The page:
After three horrific years, in which Covid has killed more than one million Americans and transformed parts of daily life, the virus has turned into an ordinary illness.
The progress stems mostly from three factors:
First, about three-quarters of U.S. adults have received at least one vaccine shot.
Second, more than three-quarters of Americans have been infected with Covid, providing natural immunity from future symptoms. (About 97 percent of adults fall into at least one of those first two categories.)
Third, post-infection treatments like Paxlovid, which can reduce the severity of symptoms, became widely available last year.
“Nearly every death is preventable,” Dr. Ashish Jha, who was until recently President Biden’s top Covid adviser, told me. “We are at a point where almost everybody who’s up to date on their vaccines and gets treated if they have Covid, they rarely end up in the hospital, they almost never die.”
That is also true for most high-risk people, Jha pointed out, including older adults — like his parents, who are in their 80s — and people whose immune systems are compromised. “Even for most — not all but most —immuno-compromised people, vaccines are actually still quite effective at preventing against serious illness,” he said. “There has been a lot of bad information out there that somehow if you’re immuno-compromised that vaccines don’t work.”
That excess deaths have fallen close to zero helps make this point: If Covid were still a dire threat to large numbers of people, that would show up in the data.
One point of confusion, I think, has been the way that many Americans — including we in the media — have talked about the immuno-compromised. They are a more diverse group than casual discussion often imagines.
Most immuno-compromised people are at little additional risk from Covid — even people with serious conditions, such as multiple sclerosis or a history of many cancers. A much smaller group, such as people who have received kidney transplants or are undergoing active chemotherapy, face higher risks.
Covid’s toll, to be clear, has not fallen to zero. The C.D.C.’s main Covid webpage estimates that about 80 people per day have been dying from the virus in recent weeks, which is equal to about 1 percent of overall daily deaths.
The official number is probably an exaggeration because it includes some people who had virus when they died even though it was not the underlying cause of death. Other C.D.C. data suggests that almost one-third of official recent Covid deaths have fallen into this category. A study published in the journal Clinical Infectious Diseases came to similar conclusions.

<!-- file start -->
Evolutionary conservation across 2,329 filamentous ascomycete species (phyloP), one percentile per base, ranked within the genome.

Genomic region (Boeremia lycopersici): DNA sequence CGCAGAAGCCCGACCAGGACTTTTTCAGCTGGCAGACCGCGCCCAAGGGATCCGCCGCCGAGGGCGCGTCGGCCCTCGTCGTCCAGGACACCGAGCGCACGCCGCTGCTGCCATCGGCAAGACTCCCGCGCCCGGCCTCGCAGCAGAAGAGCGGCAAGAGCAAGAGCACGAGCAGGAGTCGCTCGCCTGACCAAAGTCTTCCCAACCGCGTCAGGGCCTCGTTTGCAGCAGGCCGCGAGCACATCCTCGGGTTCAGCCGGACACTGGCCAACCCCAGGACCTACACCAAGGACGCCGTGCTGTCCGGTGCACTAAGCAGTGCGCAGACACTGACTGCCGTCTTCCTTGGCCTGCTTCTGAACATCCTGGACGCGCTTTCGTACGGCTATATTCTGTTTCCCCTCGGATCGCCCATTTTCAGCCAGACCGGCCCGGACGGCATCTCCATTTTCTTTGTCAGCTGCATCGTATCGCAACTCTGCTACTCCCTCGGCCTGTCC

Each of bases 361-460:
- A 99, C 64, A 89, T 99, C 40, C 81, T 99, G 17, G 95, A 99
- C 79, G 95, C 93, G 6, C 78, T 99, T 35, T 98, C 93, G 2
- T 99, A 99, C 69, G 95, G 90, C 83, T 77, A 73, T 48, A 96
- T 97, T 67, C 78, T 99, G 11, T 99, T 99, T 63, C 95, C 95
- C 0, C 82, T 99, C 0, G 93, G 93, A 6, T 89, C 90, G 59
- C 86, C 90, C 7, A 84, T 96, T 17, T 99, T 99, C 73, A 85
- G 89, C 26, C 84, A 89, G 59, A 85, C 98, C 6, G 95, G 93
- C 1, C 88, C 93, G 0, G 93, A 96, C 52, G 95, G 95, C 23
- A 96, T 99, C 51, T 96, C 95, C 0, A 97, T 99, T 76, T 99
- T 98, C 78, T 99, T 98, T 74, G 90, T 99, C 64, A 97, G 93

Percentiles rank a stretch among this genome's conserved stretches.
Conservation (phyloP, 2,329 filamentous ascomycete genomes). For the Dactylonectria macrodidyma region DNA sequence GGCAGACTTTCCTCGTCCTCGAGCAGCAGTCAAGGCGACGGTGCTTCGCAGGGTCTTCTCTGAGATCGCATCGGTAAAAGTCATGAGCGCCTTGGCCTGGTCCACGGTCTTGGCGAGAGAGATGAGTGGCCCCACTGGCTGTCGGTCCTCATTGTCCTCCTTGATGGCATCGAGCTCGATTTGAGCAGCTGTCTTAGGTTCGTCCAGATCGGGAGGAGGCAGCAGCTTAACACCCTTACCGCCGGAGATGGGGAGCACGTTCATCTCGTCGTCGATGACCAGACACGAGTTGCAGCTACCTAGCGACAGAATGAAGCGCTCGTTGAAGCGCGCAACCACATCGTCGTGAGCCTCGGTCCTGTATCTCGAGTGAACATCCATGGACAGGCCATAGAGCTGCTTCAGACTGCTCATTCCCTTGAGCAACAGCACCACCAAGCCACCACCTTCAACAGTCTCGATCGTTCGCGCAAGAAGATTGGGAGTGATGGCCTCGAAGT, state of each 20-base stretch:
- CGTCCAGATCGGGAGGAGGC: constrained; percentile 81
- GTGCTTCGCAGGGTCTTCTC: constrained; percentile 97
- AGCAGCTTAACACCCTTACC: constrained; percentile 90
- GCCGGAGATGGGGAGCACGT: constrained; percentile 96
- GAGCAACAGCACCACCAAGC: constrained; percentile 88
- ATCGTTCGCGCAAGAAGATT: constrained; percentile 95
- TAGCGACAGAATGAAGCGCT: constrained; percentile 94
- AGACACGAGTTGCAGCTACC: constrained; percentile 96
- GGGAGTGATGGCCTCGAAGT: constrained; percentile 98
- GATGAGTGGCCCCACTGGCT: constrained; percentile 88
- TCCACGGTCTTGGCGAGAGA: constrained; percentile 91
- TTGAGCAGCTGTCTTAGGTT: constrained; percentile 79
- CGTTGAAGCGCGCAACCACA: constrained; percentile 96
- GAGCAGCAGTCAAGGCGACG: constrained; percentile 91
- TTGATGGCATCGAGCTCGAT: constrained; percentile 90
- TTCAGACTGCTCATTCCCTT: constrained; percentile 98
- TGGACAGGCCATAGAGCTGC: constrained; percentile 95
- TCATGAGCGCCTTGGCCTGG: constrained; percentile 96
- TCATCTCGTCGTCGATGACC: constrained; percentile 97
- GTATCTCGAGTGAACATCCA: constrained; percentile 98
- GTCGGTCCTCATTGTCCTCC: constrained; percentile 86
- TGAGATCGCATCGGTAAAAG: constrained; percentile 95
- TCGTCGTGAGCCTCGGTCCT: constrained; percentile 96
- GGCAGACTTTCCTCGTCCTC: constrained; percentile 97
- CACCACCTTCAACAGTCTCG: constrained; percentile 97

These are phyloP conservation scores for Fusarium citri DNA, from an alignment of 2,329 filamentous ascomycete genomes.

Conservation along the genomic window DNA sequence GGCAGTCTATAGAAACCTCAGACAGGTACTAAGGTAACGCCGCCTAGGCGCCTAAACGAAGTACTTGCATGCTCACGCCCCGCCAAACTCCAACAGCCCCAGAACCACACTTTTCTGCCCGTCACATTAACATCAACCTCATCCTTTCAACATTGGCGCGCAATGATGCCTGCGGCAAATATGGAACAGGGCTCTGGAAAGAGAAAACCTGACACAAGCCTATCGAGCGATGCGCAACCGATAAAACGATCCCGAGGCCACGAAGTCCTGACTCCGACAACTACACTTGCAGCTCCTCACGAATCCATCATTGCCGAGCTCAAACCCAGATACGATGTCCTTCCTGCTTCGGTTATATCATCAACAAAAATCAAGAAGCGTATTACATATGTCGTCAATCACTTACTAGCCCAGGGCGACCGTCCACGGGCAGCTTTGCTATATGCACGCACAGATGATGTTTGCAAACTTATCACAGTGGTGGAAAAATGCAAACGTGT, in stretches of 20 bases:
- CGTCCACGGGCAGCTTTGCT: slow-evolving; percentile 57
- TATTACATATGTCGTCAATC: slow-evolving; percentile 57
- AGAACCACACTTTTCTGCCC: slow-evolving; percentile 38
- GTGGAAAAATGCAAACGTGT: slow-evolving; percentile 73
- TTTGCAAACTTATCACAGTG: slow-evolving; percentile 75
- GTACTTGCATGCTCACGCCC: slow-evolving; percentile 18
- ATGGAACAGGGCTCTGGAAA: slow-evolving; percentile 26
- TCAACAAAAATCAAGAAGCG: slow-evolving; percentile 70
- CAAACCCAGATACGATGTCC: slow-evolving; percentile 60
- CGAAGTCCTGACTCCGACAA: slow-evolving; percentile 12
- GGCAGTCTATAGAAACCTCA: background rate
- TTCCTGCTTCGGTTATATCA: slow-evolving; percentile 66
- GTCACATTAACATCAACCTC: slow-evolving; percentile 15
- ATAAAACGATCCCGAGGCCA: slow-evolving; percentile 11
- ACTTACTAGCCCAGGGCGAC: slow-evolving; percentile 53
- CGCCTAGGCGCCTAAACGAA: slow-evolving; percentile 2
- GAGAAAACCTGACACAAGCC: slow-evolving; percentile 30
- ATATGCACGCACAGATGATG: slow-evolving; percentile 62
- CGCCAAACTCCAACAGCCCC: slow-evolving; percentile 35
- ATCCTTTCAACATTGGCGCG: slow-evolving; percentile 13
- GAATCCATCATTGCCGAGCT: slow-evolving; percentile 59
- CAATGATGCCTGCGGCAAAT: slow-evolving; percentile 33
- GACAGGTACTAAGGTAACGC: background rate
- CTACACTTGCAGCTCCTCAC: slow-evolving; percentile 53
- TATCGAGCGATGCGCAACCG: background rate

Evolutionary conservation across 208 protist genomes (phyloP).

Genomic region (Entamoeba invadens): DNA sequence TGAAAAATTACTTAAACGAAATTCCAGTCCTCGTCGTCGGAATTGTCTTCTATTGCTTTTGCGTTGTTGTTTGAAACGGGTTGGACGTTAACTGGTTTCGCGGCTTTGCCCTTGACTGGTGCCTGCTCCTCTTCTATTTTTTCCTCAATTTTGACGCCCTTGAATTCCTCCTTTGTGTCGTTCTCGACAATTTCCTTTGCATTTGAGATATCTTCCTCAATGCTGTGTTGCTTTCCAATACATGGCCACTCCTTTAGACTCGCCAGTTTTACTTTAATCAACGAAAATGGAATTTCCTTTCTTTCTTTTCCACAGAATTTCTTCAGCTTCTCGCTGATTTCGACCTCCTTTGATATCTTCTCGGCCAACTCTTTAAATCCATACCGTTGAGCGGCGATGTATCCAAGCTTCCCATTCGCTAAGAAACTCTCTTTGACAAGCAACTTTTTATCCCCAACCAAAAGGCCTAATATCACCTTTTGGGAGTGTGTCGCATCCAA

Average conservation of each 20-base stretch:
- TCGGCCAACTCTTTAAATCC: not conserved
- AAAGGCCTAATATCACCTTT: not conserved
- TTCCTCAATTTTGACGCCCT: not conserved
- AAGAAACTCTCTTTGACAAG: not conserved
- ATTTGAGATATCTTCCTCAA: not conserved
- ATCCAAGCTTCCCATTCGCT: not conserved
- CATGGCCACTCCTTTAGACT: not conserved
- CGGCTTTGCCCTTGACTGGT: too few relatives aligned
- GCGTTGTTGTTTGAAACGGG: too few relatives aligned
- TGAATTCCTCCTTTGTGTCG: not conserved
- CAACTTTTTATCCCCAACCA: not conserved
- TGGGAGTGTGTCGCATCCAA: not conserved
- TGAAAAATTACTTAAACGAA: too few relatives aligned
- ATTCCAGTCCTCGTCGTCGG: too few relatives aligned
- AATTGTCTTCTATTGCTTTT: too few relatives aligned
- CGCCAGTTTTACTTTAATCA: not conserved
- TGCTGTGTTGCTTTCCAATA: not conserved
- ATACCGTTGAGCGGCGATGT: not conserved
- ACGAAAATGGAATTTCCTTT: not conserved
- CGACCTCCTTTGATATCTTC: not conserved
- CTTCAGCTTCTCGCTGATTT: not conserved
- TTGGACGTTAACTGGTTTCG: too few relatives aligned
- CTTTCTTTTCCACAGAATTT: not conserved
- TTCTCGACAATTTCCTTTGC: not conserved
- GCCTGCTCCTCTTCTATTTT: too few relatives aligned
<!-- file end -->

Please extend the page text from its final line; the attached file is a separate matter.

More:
Dr. Shira Doron, the chief infection control officer at Tufts Medicine in Massachusetts, told me that “age is clearly the most substantial risk factor.” Covid’s victims are both older and disproportionately unvaccinated. Given the politics of vaccination, the recent victims are also disproportionately
Republican and white.
Each of these deaths is a tragedy. The deaths that were preventable — because somebody had not received available vaccines and treatments — seem particularly tragic. (Here’s a Times guide to help you think about when to get your next booster shot.)
From the great Maureen Dowd:
As I write this, I’m in a deserted newsroom in The Times’s D.C. office. After working at home for two years during Covid, I was elated to get back, so I could wander around and pick up the latest scoop.
But in the last year, there has been only a smattering of people whenever I’m here, with row upon row of empty desks. Sometimes a larger group gets lured in for a meeting with a platter of bagels."
--- Dowd writes about the lost world of journalists clustered in newsrooms at all hours, smoking, drinking, gossipping, making phone calls, typing, editing.
"Putting out the paper," we called it.
Much more than nostalgia.